Wednesday, November 3, 2021

A Break In The Forest

The woods were silent and it was easy to fall asleep inside the van which even to us felt warm despite the 45 degrees outside. Rusty woke in the dark and starting yawning to encourage me to do my duty. 

It was dark outside and cold. Rusty started out keen running down the road between campsites sniffing as we went. 

There came a point where the steam ran out of my dog.  He stopped as though up against an invisible force field. With a wiggle he was out of his collar and trotting back into the darkness. I knew where he was going and followed as swiftly as I could.

He just wanted to sit and watch the sunrise so I pulled out my Pico camp chair and sat alongside him.

Later I figured it was light enough and he would be ready to go for a walk and lo and behold there was a trailhead right behind our spot number 14. We were alone and away from the campground and I could let him off the leash in the national forest.  So I did. 

It didn’t last! He ran up to me and trotted alongside me then he stopped to pretend to sniff and sat in the trail telling me no more sinking ever deeper into these mysterious and scary forests. He’s the master of the mangroves, at home there as anywhere and never afraid.  These woods were not anything Rusty felt at home in, even alongside me. We returned to base and he settled alongside the van on his 30ft tether bought expressly for organized campground use

I took my outdoor camping chair again, put my laptop in my…lap and switched between typing and watching the sunrise with Rusty alongside.  A man with a big black dog came by which set Rusty off, his fur on end his little body arched and ready for anything. Above the staring eyes of our dogs who were more curious than aggressive we chatted.  He was from Michigan retired eleven years so he and his wife spend winters in warmer climes with their camper. We plan to return to Michigan next year after Alaska so we talked about the Upper Peninsula. He had seen the winch on the front of the fan and wondered about it. I explained the last ditch principle of winching the van through mud and sand but he thought the heavy van would winch trees out of the ground so I figured he was not one of life’s optimists, and cut my cloth accordingly.

He mentioned Alaska and bears so I mentioned YouTube and bear spray, in the manner of one has given the problem some thought, but he dismissed my plan as ineffective and recommended  a shot gun. That’s a non starter for a klutz like me, more likely to shoot my foot off than anything else, and a bureaucratic hassle to get through Canada and prohibited in Mexico but I kept my peace. 

He tried to take a political tack but I demurred saying I’m retired and have no interest which is closer to the truth than I might want to admit to people who know me.  Let the next generation fight the battles to keep the country sane while we’re gone. I said we were going to Texas and he started on about Haitians flooding across the border which I find interesting as they had emigrated to South America and got the boot. They’ve been stopped at the border and are not flooding anywhere but I think the subtleties of Haitian history are not of interest to a man who would no more travel outside his country than he could understand the travails of a Haitian struggling to find a life anywhere in an uncaring world. People think I’m crazy for voluntarily planning to travel with time money and a decent vehicle to Chile but have no respect at all for impoverished peasants making the reverse trip out of pure desperation  with no means at their disposal.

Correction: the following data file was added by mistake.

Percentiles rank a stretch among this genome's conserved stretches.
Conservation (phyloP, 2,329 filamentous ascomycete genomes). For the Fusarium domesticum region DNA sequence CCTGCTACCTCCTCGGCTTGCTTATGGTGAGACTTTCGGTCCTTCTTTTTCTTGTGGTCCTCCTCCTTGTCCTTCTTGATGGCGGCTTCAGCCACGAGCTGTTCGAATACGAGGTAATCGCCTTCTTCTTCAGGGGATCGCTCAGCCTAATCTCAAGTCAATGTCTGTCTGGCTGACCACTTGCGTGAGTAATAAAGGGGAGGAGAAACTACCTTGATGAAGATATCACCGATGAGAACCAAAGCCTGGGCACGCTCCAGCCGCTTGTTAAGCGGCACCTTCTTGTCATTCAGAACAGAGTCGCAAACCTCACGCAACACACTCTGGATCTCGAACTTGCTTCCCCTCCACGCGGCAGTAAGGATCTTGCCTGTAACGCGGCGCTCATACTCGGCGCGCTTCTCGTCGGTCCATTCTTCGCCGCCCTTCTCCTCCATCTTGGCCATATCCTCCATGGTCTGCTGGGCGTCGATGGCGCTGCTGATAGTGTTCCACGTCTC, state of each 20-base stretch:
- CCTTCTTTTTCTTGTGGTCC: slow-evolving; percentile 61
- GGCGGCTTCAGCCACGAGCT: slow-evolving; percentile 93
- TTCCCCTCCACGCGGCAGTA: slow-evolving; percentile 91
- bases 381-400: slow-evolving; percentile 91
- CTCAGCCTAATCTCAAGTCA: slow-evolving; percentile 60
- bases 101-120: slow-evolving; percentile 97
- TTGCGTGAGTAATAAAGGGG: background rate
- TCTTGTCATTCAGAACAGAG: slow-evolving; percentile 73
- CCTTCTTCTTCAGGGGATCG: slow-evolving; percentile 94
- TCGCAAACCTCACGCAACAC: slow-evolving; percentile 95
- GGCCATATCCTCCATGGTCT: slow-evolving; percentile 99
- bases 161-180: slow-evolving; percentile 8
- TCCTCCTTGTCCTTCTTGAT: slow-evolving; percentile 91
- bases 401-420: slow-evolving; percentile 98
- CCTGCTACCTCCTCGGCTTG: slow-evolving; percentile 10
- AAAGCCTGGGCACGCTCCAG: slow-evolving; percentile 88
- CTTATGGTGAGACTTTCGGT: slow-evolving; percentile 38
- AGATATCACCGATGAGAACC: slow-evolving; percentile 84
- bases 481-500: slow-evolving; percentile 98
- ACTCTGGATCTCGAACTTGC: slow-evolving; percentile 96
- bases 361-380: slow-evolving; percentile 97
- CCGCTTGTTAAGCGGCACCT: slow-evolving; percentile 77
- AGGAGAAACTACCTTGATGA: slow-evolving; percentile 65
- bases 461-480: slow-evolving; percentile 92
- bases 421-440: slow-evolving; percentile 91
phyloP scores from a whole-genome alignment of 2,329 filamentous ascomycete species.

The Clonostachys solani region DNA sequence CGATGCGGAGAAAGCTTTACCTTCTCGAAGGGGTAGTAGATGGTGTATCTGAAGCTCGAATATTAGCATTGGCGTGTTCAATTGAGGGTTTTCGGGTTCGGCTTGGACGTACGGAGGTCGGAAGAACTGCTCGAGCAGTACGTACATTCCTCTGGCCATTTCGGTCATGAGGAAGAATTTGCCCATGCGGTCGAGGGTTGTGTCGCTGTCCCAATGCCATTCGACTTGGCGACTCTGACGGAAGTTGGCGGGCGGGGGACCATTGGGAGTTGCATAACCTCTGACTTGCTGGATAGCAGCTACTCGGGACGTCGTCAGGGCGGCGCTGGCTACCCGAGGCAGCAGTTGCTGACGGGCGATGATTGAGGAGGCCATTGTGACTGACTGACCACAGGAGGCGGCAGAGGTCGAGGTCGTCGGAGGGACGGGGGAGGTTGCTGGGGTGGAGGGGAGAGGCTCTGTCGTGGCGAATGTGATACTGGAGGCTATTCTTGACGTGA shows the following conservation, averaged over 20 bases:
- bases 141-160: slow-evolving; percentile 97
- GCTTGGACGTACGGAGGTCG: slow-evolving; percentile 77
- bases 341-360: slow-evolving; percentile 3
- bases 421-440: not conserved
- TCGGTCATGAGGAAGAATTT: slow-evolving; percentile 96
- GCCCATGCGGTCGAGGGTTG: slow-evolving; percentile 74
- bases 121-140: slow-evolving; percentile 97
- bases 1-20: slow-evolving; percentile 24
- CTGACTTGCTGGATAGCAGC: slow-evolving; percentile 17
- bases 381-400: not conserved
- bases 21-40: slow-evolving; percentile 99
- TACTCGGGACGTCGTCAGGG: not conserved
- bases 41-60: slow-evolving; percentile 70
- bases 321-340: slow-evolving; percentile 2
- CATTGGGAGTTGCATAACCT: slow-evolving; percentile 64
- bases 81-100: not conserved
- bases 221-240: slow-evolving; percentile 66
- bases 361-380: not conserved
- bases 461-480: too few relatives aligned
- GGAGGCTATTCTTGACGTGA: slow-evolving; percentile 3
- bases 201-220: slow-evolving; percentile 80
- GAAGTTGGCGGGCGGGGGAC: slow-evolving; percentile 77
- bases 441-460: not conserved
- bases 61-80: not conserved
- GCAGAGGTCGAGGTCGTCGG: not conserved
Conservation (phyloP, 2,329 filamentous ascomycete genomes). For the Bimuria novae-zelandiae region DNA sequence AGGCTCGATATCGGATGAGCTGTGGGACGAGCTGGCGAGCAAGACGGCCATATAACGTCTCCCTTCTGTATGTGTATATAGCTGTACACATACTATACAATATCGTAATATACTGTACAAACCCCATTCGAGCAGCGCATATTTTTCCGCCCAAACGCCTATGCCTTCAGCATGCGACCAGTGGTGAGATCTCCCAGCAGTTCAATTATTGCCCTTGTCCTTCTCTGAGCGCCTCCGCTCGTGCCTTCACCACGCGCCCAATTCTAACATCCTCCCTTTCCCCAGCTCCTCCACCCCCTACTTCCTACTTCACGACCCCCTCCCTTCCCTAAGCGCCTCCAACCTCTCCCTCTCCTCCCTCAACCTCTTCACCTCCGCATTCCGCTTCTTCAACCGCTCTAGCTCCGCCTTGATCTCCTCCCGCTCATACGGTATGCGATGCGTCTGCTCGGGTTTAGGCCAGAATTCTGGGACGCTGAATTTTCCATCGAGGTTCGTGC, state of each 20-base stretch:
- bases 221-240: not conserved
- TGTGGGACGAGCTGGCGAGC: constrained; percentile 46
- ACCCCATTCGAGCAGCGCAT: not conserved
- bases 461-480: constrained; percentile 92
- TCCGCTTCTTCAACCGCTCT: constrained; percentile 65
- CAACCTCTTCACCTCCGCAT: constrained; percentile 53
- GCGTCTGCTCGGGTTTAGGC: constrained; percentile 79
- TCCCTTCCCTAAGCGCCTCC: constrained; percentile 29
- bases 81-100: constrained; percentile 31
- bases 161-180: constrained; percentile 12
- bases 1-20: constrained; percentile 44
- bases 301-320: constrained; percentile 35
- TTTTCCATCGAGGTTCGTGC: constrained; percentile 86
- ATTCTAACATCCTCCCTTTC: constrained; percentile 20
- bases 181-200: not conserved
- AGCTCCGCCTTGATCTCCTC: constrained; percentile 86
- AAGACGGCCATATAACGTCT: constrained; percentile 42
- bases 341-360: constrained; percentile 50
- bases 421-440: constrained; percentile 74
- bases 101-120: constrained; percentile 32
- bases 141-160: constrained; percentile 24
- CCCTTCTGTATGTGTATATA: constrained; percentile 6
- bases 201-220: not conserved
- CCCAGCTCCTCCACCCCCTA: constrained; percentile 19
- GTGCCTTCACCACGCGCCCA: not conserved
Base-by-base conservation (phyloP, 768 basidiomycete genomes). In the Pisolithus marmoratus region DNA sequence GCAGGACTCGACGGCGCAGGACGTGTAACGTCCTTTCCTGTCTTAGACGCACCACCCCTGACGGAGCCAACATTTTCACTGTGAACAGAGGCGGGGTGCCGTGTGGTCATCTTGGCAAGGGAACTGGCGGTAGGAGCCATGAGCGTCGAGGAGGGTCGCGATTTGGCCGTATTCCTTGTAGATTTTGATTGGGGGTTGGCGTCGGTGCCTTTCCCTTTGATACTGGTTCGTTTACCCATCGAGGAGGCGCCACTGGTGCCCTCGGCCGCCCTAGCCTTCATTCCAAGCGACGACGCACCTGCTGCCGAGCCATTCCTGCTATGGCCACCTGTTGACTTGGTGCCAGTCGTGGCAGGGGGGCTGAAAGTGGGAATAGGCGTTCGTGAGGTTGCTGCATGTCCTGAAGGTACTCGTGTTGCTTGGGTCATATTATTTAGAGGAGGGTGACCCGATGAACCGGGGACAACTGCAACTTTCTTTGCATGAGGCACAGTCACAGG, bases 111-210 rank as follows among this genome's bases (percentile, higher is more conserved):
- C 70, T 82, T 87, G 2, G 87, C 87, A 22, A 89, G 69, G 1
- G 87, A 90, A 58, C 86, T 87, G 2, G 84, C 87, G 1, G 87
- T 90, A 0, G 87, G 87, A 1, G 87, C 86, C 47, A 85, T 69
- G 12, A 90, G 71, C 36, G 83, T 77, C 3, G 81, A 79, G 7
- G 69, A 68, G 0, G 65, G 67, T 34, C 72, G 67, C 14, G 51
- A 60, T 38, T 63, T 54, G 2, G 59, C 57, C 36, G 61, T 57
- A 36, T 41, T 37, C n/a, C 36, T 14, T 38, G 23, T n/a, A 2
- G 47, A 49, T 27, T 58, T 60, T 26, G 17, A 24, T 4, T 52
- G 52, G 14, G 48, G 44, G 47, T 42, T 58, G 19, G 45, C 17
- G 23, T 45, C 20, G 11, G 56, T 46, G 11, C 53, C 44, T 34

I did not dare mention our desire to go to Mexico a land filled with people waiting to fleece Americans as soon as they enter the country where all Americans are viewed as rich and therefore worthy of robbing.   Of course he may be right and we may end up naked and dead by the side of the road.  But I wasn’t in the mood for a well meaning lecture on the perils of Abroad. So I enjoyed his company. I’d like to think I’m maturing as I’m not inclined to think my opinions matter much compared to the needs of the young and intense!

I know most people traveling in campers see The West as the best possible part of the country, thanks to wide open spaces, millions of acres of public land and lots of boondocking possibilities.  The East Coast is much more populated like Europe perhaps with less public land and so forth but I have to admit I enjoy the variety of landscapes, the historic cities the winding wooded roads.  I wish Rusty had been ready to go further down the trail but there was beauty to enjoy:

I’m pretty sure the little tyke will get more adventurous as he adapts to this life. I remind myself it has taken us time to adapt and we aren’t done learning t(e nuances yet, by a long way. It would be a lot to expect Rusty with all his abandonment baggage to adapt instantly! It’s enough he likes being with us and is enjoying the van though I do wonder if he expects us to “go home” soon.  

I enjoyed the woods, the cool air, the realization that we really aren’t going home. This is home and the road has only just started to unspool. It is an astonishing privilege to be here. 

We are going to spend a week with my sister-in-law in the mountains of North Carolina which my wife pointed out was expected to be 26 degrees by night this weekend. So what? I replied. Then we both collapsed laughing.  I have no idea how is will this will go but you know what? We’ll live.

By the way this campground has the cleanest best smelling pit toilets in the Western World. The whole place is maintained like a park by two old men working in a pick up truck and whom I approached to thank for their work.  I trust they will one day pause to enjoy their Federal pensions from the US Department of Agriculture because they deserve them.  

I like this sitting still lark. I could get used to this.  I may have to.